Chinese herb proven in arthritis therapy

7 April 2008

A root extract of a traditional Chinese medicine called Lei Gong Teng (Tripterygium Wilfordii Hook) has been shown to safely and effectively reduce pain and inflammation in a randomised, double-blind, placebo-controlled trial of a small group of people with treatment-resistant rheumatoid arthritis (RA). In the 20-week clinical trial, 21 RA patients were randomly assigned to one of three treatment groups: placebo, low-dose extract, or high-dose extract. After four weeks, 80% of patients in the high-dose group and 40% in the low-dose group showed rapid improvement in symptoms compared with no improvement in the placebo group. Side effects were minor for all three treatment groups. According to the researchers Lei Gong Teng is unique, because it slows down the overactive immune system, reduces inflammation by turning off inflammatory genes such as tumour necrosis factor alpha, and reduces the activity of B and T cells. It has the potential to treat other immune diseases such as lupus, and further studies are planned. (Arthritis & Rheumatism 2002;46(7):1735-43).

DALLAS, TEXAS. A team of researchers from the University of Texas and the National Institutes of Health reports that an extract of the Chinese herbal remedy Tripterygium wilfordii Hook F (TWHF) has proven effective in the treatment of severe rheumatoid arthritis. TWHF has been used for centuries in China to treat rheumatoid arthritis, ankylosing spondylitis, psoriasis, and IgA nephropathy. Preliminary studies in animals have shown that TWHF extracts have anti- inflammatory and immunosuppressive effects comparable to those of prednisone.

Thirteen patients with long standing rheumatoid arthritis participated in the trial. The initial dosage was 30 mg/day; this was gradually increased to 570 mg/day over a 12-18 month period. Nine of the patients went through the whole program. The patients all experienced marked improvement and one went into complete remission on a dose of 390 mg/day. Morning stiffness was the first symptom to improve. At baseline it lasted an average of 265 minutes. On a dose of 390 mg/day it reduced to 10 minutes. ESR (erythrocyte sedimentation rate) went from 55 mm/hour to 22 mm/hour on a dose of 480 mg/day. Sixty per cent of the patients experienced significant (more than 20 per cent) improvement on a dose of 180 mg/day. A dose of 300-480 mg/day was required for maximum benefit. This is comparable to the dosages used in China and was found to be entirely safe. The researchers are currently conducting a much larger, double- blind, controlled study to confirm the benefits of TWHF extracts.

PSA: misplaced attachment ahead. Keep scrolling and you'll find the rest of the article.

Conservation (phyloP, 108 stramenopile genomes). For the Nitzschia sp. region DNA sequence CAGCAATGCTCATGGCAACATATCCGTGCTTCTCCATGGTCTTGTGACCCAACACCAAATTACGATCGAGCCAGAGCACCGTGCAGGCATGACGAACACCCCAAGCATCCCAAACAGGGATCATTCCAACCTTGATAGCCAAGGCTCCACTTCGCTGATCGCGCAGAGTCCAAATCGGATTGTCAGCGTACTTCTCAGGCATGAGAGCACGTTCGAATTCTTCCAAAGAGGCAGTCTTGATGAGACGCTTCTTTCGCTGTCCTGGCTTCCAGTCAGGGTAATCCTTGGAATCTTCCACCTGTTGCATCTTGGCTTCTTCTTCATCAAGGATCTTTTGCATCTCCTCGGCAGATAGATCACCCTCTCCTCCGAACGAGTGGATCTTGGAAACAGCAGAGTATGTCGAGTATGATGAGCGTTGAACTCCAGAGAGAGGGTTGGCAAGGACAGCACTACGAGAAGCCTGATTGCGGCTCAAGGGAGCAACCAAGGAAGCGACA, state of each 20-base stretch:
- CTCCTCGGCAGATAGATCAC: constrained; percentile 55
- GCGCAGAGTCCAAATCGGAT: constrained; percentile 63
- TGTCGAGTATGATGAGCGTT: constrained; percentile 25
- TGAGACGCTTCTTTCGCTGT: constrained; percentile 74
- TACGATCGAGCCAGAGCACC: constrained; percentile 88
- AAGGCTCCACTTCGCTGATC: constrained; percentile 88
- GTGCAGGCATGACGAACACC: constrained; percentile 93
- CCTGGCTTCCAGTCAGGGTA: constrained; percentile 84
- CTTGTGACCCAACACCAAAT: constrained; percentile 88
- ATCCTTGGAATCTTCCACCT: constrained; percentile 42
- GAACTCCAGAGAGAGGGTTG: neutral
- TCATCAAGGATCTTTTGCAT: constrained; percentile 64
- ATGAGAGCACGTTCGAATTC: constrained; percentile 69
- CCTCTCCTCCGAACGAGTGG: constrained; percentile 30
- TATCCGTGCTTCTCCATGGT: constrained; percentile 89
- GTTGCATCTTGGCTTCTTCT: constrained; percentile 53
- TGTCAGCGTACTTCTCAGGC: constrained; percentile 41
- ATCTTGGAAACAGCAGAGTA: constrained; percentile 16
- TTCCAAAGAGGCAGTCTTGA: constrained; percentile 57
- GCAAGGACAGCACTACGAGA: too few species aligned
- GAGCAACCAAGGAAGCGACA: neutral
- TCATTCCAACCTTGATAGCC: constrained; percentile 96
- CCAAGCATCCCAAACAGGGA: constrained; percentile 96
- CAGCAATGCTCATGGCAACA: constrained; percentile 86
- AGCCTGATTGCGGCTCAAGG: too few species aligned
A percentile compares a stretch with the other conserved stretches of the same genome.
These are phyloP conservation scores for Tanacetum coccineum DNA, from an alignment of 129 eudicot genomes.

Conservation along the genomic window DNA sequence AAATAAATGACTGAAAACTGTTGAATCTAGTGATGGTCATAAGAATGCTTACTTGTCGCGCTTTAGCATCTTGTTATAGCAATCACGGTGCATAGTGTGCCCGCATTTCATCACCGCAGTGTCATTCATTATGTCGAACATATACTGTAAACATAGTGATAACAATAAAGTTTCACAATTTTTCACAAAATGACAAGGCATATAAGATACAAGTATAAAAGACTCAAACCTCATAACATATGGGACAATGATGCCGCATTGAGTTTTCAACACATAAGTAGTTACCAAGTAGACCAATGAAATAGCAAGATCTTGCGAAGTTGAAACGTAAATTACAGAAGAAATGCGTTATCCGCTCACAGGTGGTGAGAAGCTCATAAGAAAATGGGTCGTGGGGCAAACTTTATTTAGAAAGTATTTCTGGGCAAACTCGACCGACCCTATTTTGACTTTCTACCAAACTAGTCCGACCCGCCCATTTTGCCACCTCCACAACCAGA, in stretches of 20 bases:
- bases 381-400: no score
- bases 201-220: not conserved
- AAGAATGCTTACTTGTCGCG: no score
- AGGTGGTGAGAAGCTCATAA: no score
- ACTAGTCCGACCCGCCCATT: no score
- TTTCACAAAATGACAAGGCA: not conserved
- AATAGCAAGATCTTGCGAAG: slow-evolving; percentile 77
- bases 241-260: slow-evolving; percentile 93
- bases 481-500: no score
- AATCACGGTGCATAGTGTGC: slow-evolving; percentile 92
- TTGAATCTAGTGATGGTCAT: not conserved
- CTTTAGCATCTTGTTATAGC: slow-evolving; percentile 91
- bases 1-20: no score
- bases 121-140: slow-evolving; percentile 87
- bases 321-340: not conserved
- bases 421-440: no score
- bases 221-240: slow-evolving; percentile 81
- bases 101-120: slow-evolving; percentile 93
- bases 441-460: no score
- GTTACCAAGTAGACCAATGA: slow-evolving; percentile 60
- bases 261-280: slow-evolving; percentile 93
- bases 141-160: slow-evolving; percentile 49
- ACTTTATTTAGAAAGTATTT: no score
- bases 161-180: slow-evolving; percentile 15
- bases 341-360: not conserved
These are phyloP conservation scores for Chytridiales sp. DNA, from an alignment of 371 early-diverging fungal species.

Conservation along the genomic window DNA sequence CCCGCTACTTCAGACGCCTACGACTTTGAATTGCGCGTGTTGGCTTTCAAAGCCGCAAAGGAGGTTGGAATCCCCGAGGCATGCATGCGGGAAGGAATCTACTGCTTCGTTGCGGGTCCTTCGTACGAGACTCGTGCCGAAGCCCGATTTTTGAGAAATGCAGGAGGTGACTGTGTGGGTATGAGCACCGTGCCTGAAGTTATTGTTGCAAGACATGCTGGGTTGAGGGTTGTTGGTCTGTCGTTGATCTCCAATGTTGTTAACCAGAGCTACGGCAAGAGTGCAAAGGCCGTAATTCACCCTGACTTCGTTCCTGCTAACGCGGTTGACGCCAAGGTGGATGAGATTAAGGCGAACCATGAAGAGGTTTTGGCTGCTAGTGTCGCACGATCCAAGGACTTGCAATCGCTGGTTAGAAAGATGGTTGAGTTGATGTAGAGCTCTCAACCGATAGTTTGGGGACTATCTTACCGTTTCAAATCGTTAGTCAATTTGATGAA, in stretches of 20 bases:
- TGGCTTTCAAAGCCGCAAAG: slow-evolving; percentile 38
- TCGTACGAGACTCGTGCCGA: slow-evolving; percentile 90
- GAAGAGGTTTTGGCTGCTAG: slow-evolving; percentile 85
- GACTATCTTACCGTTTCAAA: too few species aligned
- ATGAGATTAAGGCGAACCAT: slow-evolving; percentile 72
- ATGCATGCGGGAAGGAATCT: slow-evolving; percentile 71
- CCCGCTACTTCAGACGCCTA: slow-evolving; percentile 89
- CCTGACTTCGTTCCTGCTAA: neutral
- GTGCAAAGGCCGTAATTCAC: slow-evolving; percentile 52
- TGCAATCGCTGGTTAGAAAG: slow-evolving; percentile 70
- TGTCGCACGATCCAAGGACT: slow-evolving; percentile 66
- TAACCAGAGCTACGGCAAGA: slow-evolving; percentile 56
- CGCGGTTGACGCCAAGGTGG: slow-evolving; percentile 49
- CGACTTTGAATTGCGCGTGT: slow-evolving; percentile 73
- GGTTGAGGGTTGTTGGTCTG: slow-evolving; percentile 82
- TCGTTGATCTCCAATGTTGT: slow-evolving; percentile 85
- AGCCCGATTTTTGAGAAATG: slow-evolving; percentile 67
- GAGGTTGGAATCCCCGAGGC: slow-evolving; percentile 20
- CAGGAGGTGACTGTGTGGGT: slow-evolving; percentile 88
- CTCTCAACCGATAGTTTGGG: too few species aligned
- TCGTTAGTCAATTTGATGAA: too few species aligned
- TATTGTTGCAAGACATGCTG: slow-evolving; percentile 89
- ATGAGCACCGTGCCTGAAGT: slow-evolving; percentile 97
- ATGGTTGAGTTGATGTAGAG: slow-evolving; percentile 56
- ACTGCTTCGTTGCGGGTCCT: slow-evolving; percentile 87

Tao, Xuelian, et al. A phase I study of ethyl acetate extract of the Chinese antirheumatic herb Tripterygium wilfordii Hook F in rheumatoid arthritis. Journal of Rheumatology, Vol. 28, October 2001, pp. 2160-67

Discovery of molecular mechanism reveals other benefits of Tripterygium wilfordii Hook F (Lei gong teng - Thunder God Vine)

Researchers at the Johns Hopkins School of Medicine have discovered that a
natural product isolated from a traditional Chinese medicinal plant commonly
known as thunder god vine, or lei gong teng, and used for hundreds of years
to treat many conditions including rheumatoid arthritis works by blocking
gene control machinery in the cell. The report, published as a cover story
of the March issue of Nature Chemical Biology, suggests that the natural
product could be a starting point for developing new anticancer drugs.

"Extracts of this medicinal plant have been used to treat a whole host of
conditions and have been highly lauded for anti-inflammatory,
immunosuppressive, contraceptive and antitumor activities," says Jun O. Liu,